By Michael Schwirtz and Joshua Yaffa, New York Times
Moscow, Russia - They came, they said, to clean the square. Every evening for several weeks, a dozen or so Orthodox Christian youths gathered at a chapel monument in a central Moscow park around seven o’clock in the evening, roping off a perimeter and shooing away the people chatting and drinking beer on the chapel steps.
The youths—who call themselves the Georgiyevtsy, after St. George, the patron saint of Moscow — said they were trying to chase away the gay men who cruise the area to meet friends and look for sex.
“They are gathering around a holy place, and engaging in very shocking activities, kissing, and not only,” said Diana Romanovskaya, a 19-year-old organizer of the youth patrol, who said she and others were inspired after advocates for gay issues attempted a demonstration in Moscow in May.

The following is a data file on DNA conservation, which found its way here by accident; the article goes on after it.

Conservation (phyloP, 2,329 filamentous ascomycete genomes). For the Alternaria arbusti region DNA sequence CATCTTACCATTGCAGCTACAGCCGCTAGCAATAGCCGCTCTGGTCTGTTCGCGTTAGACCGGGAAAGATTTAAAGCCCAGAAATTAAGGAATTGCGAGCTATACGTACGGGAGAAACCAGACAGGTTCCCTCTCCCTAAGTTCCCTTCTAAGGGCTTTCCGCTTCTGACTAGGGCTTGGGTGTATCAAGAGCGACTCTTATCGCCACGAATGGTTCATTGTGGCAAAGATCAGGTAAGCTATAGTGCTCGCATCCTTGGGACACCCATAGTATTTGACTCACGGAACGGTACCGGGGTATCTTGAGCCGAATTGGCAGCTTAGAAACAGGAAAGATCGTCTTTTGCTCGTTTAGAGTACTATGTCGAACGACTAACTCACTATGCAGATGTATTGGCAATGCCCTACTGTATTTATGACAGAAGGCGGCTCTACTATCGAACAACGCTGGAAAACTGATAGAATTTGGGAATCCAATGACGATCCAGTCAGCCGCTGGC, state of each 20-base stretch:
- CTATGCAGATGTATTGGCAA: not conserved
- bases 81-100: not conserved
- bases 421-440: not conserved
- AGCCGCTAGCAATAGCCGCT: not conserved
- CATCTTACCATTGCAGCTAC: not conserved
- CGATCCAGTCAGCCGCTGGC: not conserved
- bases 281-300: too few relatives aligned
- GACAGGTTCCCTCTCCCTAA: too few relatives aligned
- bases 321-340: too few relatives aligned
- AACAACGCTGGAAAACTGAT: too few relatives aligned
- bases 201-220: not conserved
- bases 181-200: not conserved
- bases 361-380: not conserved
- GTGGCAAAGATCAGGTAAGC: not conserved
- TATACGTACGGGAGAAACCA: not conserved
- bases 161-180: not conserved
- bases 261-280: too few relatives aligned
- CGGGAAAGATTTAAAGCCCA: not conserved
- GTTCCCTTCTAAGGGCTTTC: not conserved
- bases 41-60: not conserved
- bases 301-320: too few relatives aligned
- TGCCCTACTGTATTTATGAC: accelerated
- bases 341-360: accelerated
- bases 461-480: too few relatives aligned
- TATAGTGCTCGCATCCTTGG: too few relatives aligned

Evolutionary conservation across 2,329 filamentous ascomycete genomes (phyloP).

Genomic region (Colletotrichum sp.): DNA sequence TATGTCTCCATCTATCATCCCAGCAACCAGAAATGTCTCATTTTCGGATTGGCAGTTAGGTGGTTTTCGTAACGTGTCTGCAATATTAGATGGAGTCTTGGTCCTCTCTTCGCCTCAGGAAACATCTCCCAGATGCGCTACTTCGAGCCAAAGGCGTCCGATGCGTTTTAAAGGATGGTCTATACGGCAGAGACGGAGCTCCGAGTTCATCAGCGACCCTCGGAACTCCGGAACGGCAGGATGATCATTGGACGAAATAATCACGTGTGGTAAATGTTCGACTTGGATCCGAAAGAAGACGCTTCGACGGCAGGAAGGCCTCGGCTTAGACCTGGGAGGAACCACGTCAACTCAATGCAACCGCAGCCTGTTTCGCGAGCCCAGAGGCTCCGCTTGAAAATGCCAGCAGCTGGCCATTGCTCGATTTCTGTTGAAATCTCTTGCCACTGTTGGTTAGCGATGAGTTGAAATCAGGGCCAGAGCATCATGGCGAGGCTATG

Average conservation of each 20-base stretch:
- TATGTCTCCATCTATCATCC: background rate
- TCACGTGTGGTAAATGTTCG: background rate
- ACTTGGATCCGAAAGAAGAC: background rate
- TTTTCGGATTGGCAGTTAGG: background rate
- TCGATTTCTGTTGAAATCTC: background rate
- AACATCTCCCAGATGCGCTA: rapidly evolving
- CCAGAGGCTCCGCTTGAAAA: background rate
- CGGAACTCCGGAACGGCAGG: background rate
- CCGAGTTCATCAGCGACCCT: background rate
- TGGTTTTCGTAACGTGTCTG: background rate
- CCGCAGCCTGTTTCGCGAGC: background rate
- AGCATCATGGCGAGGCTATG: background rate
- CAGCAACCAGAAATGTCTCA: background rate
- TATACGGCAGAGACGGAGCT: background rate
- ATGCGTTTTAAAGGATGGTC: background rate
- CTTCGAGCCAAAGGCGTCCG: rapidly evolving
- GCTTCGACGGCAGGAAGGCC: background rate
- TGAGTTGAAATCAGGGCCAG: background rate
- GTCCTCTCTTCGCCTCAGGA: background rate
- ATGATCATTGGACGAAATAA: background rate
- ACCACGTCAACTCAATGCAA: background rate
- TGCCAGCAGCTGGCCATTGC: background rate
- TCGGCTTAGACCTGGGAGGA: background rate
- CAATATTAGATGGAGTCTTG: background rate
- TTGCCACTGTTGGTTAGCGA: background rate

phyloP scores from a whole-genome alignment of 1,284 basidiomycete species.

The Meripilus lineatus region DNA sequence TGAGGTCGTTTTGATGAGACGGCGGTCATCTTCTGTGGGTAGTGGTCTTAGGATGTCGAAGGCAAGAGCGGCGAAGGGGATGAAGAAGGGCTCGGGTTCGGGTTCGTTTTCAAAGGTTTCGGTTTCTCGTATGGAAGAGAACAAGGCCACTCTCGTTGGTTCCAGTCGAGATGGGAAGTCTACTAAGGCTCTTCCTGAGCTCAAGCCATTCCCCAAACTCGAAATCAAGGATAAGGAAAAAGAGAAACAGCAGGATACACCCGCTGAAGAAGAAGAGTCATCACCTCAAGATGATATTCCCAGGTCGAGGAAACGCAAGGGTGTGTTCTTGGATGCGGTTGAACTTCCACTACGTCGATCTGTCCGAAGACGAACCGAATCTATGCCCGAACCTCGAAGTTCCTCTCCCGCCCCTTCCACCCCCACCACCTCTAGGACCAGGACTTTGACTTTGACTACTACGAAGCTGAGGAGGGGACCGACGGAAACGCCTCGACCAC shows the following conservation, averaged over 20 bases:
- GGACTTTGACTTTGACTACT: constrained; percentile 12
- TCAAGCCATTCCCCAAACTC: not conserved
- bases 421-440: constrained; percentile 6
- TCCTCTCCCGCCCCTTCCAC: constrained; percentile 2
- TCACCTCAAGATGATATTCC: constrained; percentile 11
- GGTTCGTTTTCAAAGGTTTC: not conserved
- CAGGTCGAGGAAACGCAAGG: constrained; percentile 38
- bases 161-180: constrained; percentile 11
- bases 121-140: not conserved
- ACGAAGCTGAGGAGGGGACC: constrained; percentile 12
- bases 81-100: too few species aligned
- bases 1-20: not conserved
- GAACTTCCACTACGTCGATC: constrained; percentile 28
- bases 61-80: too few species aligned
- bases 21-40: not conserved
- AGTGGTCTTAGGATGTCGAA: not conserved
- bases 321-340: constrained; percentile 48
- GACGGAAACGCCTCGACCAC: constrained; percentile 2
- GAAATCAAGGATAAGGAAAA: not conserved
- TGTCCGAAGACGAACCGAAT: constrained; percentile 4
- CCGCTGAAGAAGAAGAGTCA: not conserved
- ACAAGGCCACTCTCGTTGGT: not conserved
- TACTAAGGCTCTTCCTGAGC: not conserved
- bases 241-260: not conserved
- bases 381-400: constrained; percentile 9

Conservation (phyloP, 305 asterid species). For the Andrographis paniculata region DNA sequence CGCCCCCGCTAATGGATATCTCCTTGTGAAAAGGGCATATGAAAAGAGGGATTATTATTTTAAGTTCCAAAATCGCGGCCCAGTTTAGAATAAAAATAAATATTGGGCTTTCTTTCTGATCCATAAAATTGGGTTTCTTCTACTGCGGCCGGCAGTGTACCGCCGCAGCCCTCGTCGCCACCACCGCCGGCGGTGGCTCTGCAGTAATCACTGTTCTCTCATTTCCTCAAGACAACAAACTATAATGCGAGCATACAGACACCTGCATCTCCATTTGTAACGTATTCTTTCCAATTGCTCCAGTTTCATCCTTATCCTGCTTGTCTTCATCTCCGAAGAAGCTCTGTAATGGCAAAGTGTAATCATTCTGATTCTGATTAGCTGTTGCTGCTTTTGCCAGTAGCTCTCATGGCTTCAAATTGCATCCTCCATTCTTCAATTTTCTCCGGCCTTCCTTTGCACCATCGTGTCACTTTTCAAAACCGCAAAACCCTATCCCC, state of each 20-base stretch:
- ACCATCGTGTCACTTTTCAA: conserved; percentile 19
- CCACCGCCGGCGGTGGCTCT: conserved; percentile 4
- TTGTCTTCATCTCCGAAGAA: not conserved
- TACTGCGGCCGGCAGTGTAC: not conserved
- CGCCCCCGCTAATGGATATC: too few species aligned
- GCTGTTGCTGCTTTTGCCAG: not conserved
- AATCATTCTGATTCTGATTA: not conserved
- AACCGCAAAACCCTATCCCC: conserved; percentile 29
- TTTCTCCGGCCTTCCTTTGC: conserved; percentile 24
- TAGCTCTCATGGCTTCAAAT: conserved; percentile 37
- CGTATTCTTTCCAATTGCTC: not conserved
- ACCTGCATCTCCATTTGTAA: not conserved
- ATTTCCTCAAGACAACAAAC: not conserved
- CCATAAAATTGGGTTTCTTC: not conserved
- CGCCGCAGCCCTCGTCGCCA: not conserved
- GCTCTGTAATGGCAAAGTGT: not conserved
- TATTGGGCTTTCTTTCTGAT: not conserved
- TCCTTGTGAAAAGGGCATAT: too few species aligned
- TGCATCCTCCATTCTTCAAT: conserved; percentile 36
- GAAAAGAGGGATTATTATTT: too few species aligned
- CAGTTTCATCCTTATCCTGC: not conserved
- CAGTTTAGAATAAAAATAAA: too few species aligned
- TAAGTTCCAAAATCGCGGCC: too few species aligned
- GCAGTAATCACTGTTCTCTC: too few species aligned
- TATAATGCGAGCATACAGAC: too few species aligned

The nascent signs of gay activism in Russia — including protests and an increasing presence on the Internet — have produced a social and political reaction, encouraged by prominent political leaders like Moscow’s mayor, Yuri Luzhkov
The patrol around the chapel, which also serves as a memorial to soldiers killed in the 19th-century war between Russia and Turkey, has also attracted members of various nationalist groups, who have melded the antigay demonstration with their own battle against migrants from the Caucasus, who, they claim, similarly threaten Russia’s traditions and culture.
Books about Russia on my shelf:
- Pattern Recognition by William Gibson (2005)
- Metro Stop Dostoevsky: Travels in Russian Time by Ingrid Bengis (2003)
- Open Lands: Travels Through Russia's Once Forbidden Places by Mark Taplin (1999)
- The Long Walk by Slavomir Rawicz (1955)
- A Russian Journal by John Steinbeck and Robert Capa (1948)